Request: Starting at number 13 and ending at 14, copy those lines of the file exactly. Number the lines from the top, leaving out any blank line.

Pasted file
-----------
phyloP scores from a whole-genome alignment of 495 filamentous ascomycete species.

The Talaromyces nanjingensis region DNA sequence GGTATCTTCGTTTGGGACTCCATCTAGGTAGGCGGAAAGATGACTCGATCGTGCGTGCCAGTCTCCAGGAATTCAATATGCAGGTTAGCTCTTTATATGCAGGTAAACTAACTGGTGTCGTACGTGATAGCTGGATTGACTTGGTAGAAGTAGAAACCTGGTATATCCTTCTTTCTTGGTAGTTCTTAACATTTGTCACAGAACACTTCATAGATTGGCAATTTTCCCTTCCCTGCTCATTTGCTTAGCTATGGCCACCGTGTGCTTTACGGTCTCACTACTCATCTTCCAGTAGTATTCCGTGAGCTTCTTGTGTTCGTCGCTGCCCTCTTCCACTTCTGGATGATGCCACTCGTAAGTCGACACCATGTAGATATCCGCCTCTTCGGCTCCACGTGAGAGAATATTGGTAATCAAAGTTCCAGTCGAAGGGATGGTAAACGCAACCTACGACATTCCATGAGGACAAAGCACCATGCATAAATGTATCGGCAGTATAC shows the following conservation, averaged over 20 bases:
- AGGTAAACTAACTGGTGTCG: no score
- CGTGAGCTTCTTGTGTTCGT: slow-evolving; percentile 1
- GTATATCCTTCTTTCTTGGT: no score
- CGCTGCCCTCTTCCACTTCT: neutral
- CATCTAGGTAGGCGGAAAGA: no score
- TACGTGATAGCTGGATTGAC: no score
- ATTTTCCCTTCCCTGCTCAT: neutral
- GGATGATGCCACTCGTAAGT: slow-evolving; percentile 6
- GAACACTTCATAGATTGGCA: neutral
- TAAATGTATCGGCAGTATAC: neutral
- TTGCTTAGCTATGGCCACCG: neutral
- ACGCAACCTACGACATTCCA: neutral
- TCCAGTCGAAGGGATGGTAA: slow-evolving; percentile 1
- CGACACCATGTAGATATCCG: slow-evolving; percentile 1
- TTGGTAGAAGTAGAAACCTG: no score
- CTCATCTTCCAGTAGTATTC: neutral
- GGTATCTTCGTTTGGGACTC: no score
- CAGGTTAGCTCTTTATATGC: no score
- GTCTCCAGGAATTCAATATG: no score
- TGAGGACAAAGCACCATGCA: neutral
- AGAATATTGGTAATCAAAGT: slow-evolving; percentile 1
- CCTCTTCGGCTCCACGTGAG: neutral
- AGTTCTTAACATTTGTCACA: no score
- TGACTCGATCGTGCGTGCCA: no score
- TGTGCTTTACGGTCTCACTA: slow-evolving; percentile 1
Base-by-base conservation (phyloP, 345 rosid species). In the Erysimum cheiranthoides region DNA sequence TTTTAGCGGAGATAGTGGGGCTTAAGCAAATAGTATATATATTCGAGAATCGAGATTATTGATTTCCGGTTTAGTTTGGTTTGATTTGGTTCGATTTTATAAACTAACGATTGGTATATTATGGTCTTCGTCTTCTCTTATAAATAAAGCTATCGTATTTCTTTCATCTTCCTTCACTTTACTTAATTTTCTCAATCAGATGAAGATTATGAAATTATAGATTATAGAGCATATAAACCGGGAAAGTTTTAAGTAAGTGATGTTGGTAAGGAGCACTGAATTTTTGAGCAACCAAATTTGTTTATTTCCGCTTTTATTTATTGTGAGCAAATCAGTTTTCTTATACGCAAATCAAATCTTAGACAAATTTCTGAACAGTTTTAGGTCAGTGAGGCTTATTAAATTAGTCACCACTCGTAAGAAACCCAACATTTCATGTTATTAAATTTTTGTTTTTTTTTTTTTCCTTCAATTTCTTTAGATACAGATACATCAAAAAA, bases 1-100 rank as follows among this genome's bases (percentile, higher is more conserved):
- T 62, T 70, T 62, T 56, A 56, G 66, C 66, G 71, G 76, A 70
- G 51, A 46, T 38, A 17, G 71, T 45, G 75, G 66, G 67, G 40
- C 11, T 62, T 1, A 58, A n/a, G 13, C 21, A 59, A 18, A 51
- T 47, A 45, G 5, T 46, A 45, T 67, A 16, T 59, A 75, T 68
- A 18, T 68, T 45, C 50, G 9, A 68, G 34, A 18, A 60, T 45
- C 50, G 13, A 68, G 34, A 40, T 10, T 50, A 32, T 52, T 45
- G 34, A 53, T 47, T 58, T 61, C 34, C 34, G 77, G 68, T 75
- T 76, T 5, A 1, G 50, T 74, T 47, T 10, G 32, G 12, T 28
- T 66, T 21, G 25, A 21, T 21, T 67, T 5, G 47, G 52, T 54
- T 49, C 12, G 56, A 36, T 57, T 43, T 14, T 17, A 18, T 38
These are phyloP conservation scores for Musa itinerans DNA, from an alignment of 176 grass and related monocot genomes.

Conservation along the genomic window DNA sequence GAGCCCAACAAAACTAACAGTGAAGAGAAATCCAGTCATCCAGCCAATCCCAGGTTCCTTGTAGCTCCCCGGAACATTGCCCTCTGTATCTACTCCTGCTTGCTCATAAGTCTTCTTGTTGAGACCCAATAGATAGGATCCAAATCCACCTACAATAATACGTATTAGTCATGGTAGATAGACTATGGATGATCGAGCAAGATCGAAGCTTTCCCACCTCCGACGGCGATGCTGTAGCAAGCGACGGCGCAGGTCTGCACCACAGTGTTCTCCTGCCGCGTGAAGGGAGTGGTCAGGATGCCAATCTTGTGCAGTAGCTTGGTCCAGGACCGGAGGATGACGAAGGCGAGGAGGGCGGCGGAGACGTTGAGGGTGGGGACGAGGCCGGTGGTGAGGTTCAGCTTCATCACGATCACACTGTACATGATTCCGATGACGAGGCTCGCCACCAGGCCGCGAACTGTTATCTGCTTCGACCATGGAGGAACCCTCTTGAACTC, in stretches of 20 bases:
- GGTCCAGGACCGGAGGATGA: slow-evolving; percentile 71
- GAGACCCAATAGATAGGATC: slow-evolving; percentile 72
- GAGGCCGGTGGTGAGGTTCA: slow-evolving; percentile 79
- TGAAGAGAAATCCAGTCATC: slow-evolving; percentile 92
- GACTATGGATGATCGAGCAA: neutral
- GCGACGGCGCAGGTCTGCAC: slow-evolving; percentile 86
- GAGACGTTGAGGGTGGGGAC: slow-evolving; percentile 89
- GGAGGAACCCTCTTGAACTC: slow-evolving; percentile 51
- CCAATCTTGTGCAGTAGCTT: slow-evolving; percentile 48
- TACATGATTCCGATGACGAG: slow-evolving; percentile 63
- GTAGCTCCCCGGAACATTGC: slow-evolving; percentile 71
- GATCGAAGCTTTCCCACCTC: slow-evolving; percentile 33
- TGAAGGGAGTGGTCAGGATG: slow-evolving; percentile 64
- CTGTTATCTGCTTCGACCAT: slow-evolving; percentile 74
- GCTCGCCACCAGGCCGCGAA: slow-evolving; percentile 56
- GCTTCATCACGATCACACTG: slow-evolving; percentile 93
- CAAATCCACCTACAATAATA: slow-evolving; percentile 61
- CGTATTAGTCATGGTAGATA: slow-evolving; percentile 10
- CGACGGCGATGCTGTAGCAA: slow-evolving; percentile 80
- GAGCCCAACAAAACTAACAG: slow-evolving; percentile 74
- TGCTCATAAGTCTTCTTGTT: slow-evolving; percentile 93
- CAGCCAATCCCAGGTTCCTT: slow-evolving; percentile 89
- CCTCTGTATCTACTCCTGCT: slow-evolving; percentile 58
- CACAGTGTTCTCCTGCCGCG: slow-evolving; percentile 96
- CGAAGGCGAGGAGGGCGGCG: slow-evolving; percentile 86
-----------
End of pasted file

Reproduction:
- TTGCTTAGCTATGGCCACCG: neutral
- ACGCAACCTACGACATTCCA: neutral